Reported by “The Nation”:
At Chopard’s watch and jewelry factory in Fleurier, Switzerland, a craftsman carefully places a tiny diamond onto a ring. He has a tray of diamonds before him and relies upon a microscope to assist in manual assembly work.
It is meticulous craftsmanship, requiring the highest technical skills and sharpest eyes. Beside him sit dozens of artisans, all involved in the delicate handiwork. If their eyes get tired, they have the luxury of relaxing them by gazing at the majestic Alps before them.
Indeed the Alps are the perk for some 600 workers at the watch and jewelry factory of Chopard. Unlike most other watchmakers and jewelers, Chopard seeks to be self-sufficient in components and parts so it can control the cost and quality of what goes into the final assembly of products. Its factory produces about 95 percent of all its parts for watches and jewelry.
Chopard is one of the few remaining family-owned businesses in the Swiss timepiece industry.
Company president Karl Scheufele said that the strength of his company was surely flexibility and ability to react quickly.
“This is especially helpful when there are dark clouds on the economic horizon, as now in Europe. Our products and company policies can adapt to the constantly changing socio-economic and political situation in any region immediately. As a result, we don’t suffer as much as the big groups, and we don’t have to suddenly panic and fire top management as some big groups do,” he said.
“Our weakness is our capital, limited to the means of our company and family. We are not listed on any exchange, and we cannot depend on outside capital. This is why we have to grow step-by-step in production and distribution. For example, we only open five or six boutiques a year and not 50 at one shot. This is why we cannot grow as fast as we wish.”
Like all Swiss watchmakers, Chopard, one of the makers of the most luxurious watches, with a company history dating back to 1860, has suffered from counterfeits. And the problem here is not about wristwatches costing $150, but fakes that can deceive a customer into shelling out $2,000.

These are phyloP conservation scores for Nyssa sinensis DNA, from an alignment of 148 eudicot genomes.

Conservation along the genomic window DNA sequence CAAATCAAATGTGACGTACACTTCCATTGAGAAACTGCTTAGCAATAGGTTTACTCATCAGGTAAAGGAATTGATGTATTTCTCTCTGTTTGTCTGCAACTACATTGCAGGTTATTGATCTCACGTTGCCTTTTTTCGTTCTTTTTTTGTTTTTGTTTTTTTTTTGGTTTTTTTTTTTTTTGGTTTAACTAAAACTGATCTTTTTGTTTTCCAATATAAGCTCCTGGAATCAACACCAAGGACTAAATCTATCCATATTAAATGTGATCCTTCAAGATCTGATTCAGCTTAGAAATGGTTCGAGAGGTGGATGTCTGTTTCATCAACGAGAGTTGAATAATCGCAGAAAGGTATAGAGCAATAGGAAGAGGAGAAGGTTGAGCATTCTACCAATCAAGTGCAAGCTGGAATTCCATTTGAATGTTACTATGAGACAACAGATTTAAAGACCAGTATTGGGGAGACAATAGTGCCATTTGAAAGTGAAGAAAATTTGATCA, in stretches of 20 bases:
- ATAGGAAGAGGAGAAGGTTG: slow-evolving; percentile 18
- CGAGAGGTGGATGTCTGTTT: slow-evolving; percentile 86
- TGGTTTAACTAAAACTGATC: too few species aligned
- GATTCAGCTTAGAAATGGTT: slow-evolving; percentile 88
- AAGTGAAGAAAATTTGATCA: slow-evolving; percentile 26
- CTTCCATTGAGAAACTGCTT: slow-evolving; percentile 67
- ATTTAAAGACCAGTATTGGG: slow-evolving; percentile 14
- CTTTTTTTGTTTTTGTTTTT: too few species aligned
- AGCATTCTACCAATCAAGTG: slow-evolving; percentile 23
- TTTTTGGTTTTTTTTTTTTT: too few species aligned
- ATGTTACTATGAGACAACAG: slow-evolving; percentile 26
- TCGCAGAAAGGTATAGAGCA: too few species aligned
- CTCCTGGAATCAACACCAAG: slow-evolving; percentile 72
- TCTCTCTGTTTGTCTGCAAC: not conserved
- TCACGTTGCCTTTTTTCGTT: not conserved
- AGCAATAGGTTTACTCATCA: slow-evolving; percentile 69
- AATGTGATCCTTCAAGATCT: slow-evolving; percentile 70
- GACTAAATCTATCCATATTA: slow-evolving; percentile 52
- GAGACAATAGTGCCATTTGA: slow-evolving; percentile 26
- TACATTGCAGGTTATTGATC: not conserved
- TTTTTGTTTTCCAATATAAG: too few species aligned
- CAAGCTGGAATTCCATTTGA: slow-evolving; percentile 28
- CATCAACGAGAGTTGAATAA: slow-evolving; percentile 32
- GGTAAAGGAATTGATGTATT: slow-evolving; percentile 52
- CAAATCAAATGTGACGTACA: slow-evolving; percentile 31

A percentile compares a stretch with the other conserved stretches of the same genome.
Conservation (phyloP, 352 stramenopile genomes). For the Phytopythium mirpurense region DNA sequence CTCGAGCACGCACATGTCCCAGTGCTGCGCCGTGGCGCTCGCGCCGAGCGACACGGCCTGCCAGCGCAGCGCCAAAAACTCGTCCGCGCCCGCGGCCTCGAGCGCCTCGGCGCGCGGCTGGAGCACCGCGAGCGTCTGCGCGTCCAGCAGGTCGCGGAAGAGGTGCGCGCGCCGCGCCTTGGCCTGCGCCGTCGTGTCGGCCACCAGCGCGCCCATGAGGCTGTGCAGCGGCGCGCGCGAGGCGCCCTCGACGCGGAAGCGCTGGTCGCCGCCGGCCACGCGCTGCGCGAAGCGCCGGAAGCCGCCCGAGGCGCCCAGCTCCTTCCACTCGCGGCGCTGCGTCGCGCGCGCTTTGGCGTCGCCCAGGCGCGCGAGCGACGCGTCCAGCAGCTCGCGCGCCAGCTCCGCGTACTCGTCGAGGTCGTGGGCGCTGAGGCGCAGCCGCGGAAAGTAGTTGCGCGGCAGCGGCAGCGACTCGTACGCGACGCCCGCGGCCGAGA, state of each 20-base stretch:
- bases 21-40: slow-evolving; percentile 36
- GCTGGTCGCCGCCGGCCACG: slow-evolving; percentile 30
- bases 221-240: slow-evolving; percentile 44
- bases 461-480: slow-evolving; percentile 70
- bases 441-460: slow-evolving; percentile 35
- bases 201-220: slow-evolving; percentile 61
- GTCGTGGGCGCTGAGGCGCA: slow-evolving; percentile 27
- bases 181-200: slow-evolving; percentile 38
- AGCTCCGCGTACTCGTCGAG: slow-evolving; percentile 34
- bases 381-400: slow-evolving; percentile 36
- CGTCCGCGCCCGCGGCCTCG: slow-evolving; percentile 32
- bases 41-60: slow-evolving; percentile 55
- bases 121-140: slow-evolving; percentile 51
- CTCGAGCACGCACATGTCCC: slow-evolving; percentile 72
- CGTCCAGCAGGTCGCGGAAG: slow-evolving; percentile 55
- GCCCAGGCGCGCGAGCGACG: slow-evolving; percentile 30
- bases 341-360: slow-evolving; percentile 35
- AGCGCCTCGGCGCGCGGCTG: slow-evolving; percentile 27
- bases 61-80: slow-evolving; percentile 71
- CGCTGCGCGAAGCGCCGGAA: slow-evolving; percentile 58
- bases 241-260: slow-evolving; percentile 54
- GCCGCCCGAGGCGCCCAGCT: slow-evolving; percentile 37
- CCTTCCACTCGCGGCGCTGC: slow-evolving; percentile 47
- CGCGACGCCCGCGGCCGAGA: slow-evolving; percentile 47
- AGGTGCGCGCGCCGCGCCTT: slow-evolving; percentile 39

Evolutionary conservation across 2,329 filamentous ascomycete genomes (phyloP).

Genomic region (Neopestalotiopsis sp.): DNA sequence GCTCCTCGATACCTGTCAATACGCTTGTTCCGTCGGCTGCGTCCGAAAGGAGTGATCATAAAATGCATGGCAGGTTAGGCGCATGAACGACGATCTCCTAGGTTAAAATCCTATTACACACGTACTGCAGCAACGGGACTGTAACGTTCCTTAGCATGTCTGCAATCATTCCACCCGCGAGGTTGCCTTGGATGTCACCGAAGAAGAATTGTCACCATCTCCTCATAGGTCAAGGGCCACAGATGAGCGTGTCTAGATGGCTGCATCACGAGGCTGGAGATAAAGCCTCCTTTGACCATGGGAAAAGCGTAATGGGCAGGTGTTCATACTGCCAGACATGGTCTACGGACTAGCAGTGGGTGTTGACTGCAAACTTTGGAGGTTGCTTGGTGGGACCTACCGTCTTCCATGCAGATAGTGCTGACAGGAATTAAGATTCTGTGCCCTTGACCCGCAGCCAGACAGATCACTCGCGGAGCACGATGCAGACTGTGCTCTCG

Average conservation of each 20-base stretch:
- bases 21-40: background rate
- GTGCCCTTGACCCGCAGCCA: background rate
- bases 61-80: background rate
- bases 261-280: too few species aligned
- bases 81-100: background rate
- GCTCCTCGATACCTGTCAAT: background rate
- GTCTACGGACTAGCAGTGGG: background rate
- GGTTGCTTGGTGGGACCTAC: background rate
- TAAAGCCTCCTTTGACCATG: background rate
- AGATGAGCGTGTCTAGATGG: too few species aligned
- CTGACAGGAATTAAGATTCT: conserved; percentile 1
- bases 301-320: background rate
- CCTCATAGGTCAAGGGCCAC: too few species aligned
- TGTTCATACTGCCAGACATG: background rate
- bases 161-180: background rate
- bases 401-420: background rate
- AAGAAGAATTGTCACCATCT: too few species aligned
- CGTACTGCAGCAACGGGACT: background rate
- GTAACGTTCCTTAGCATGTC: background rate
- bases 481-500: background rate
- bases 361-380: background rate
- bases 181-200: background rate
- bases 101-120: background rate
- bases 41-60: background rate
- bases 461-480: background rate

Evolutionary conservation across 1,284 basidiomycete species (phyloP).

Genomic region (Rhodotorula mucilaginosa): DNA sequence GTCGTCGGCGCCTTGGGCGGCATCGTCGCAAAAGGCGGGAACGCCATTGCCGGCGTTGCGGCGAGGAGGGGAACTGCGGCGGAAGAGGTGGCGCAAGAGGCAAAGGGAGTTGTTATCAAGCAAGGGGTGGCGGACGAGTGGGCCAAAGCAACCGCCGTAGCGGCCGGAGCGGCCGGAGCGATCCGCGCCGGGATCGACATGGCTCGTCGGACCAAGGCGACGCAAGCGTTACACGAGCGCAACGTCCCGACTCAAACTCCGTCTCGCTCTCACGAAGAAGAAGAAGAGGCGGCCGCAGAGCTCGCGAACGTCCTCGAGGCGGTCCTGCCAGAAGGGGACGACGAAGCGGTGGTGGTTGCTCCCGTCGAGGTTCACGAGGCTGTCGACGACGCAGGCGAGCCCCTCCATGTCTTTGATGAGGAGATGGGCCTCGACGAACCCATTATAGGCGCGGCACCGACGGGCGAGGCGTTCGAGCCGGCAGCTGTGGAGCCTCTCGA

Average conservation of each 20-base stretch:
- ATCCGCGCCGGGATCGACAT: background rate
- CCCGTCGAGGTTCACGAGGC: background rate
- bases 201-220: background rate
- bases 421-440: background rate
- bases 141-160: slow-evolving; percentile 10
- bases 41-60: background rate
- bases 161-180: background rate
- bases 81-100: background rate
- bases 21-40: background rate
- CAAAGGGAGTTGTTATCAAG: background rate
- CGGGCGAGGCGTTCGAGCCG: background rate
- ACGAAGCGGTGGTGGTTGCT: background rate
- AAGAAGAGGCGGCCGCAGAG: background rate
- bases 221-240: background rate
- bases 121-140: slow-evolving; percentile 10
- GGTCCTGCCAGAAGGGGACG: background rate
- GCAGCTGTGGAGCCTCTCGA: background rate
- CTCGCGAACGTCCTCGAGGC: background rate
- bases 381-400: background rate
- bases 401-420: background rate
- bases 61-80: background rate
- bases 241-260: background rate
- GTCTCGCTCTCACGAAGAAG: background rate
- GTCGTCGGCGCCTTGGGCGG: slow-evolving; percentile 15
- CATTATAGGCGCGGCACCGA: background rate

“Most of them are made in China and Turkey, and the buyers don’t know that until the watch malfunctions and they come to us. We have to tell them that we can’t fix it as it’s not our product. It causes great confusion,” said Christine, one of the five members of the family that owns Chopard.
Reflecting her notion is the fact that at 95 boutiques, including one in Bangkok, Chopard timepieces command several thousand dollars, even if they’re not a limited edition.
Ironically Asia, where most of the fakes are made, is becoming a high-potential market for the company. By country, the United States is Chopard’s biggest customer, followed by France. Regionally, Europe is the top spot.
Amid stiff competition and the threat of counterfeits, Chopard has thrived by protecting its image, developing innovative designs and diversifying into jewelry.
“Happy Diamonds” is now the collection that is focusing attention upon the company. The watches have dazzled buyers with a double-layered crystal dial in which small diamonds are cleverly inserted and sealed.
Though introduced only 30 years ago, the jewelry business at Chopard now makes up half of the company’s total sales, and all of its products come from its two plants in Geneva and Fleurier and one in Germany.
As long as affluent customers value uniqueness, Chopard will continue to prosper. It is one of the few family businesses in the Swiss watch industry, and it intends to stay that way.